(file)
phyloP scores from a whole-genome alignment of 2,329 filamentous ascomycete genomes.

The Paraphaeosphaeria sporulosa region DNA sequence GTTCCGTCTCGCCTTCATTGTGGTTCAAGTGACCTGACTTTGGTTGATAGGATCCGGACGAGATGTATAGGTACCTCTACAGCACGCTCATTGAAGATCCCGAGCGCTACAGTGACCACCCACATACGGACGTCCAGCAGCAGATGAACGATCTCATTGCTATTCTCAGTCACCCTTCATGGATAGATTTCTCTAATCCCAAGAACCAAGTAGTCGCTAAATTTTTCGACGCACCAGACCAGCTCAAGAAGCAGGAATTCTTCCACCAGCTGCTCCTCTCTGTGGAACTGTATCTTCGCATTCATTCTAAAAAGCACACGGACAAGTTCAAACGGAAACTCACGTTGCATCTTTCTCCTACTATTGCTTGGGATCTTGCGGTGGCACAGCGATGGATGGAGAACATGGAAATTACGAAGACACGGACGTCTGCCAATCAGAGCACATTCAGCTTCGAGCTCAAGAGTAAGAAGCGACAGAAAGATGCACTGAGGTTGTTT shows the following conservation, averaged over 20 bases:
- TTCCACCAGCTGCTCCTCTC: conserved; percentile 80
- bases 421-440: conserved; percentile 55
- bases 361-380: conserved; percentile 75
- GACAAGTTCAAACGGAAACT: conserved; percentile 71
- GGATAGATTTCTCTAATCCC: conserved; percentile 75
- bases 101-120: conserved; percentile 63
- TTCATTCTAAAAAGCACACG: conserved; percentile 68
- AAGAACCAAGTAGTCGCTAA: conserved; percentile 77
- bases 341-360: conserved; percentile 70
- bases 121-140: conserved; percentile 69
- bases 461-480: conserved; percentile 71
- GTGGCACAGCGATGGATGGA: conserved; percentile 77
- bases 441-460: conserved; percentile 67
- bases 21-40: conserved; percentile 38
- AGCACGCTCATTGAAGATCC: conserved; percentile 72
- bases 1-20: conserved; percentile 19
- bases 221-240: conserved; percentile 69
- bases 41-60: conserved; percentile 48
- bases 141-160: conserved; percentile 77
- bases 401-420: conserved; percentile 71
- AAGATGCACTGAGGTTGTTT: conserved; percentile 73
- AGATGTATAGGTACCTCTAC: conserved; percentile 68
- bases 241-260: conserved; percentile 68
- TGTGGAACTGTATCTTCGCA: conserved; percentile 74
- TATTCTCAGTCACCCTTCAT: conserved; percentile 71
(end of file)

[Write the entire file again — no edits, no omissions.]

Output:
phyloP scores from a whole-genome alignment of 2,329 filamentous ascomycete genomes.

The Paraphaeosphaeria sporulosa region DNA sequence GTTCCGTCTCGCCTTCATTGTGGTTCAAGTGACCTGACTTTGGTTGATAGGATCCGGACGAGATGTATAGGTACCTCTACAGCACGCTCATTGAAGATCCCGAGCGCTACAGTGACCACCCACATACGGACGTCCAGCAGCAGATGAACGATCTCATTGCTATTCTCAGTCACCCTTCATGGATAGATTTCTCTAATCCCAAGAACCAAGTAGTCGCTAAATTTTTCGACGCACCAGACCAGCTCAAGAAGCAGGAATTCTTCCACCAGCTGCTCCTCTCTGTGGAACTGTATCTTCGCATTCATTCTAAAAAGCACACGGACAAGTTCAAACGGAAACTCACGTTGCATCTTTCTCCTACTATTGCTTGGGATCTTGCGGTGGCACAGCGATGGATGGAGAACATGGAAATTACGAAGACACGGACGTCTGCCAATCAGAGCACATTCAGCTTCGAGCTCAAGAGTAAGAAGCGACAGAAAGATGCACTGAGGTTGTTT shows the following conservation, averaged over 20 bases:
- TTCCACCAGCTGCTCCTCTC: conserved; percentile 80
- bases 421-440: conserved; percentile 55
- bases 361-380: conserved; percentile 75
- GACAAGTTCAAACGGAAACT: conserved; percentile 71
- GGATAGATTTCTCTAATCCC: conserved; percentile 75
- bases 101-120: conserved; percentile 63
- TTCATTCTAAAAAGCACACG: conserved; percentile 68
- AAGAACCAAGTAGTCGCTAA: conserved; percentile 77
- bases 341-360: conserved; percentile 70
- bases 121-140: conserved; percentile 69
- bases 461-480: conserved; percentile 71
- GTGGCACAGCGATGGATGGA: conserved; percentile 77
- bases 441-460: conserved; percentile 67
- bases 21-40: conserved; percentile 38
- AGCACGCTCATTGAAGATCC: conserved; percentile 72
- bases 1-20: conserved; percentile 19
- bases 221-240: conserved; percentile 69
- bases 41-60: conserved; percentile 48
- bases 141-160: conserved; percentile 77
- bases 401-420: conserved; percentile 71
- AAGATGCACTGAGGTTGTTT: conserved; percentile 73
- AGATGTATAGGTACCTCTAC: conserved; percentile 68
- bases 241-260: conserved; percentile 68
- TGTGGAACTGTATCTTCGCA: conserved; percentile 74
- TATTCTCAGTCACCCTTCAT: conserved; percentile 71